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January 28, 1899


JAMA. 1899;XXXII(4):187-188. doi:10.1001/jama.1899.02450310035006

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When the British parliament passed the act permitting an evasion of compulsory vaccination on the ground of "conscientious objections," it was contended, in answer to its opponents, that this clause would be taken advantage of by but a very small proportion of the population, and that whatever evil consequences might ensue would be minimal at the very worst. Since the passage of the act, however, the number of claimants for exemption on the ground of conscience has, if we are to trust a London dispatch, become alarmingly large—some 500,000 certificates have, it is estimated, been already given out, presumably to heads of families. The magistrates, it seems, have no discretion in the matter, but must give the certificate to whoever is willing to swear that he or she is actuated by conscientious scruples against vaccination.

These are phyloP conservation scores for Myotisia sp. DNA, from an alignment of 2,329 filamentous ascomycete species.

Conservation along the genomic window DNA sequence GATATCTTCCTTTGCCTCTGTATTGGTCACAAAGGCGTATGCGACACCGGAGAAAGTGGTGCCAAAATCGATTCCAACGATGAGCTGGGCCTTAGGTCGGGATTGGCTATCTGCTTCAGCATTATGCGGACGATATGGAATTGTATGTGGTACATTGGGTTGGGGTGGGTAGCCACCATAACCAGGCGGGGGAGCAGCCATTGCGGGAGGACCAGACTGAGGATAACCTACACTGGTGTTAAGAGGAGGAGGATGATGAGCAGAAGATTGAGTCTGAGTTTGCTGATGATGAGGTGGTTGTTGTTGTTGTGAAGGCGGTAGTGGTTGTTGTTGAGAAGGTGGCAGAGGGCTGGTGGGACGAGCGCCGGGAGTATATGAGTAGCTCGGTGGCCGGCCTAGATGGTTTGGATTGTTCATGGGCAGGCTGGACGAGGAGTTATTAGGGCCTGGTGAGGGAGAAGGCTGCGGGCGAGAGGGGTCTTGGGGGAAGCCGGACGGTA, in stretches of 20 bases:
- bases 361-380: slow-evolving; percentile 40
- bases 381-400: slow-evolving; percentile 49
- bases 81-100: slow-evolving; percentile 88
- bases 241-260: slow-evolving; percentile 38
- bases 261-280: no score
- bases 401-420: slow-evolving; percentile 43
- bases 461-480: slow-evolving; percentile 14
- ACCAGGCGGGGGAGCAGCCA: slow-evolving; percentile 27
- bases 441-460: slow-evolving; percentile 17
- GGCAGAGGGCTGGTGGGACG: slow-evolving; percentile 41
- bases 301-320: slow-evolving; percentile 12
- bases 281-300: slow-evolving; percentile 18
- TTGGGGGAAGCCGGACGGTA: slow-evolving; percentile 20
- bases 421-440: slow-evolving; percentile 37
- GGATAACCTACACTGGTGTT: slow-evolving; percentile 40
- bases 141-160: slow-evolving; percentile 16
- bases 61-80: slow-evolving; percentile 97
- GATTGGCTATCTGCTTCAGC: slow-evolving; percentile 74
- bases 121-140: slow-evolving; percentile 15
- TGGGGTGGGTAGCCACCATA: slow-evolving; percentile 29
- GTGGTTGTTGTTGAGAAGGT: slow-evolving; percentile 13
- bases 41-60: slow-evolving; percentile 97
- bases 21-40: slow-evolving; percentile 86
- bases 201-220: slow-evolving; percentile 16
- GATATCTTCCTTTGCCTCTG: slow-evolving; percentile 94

When we consider the comparatively short time that has elapsed since the passage of the

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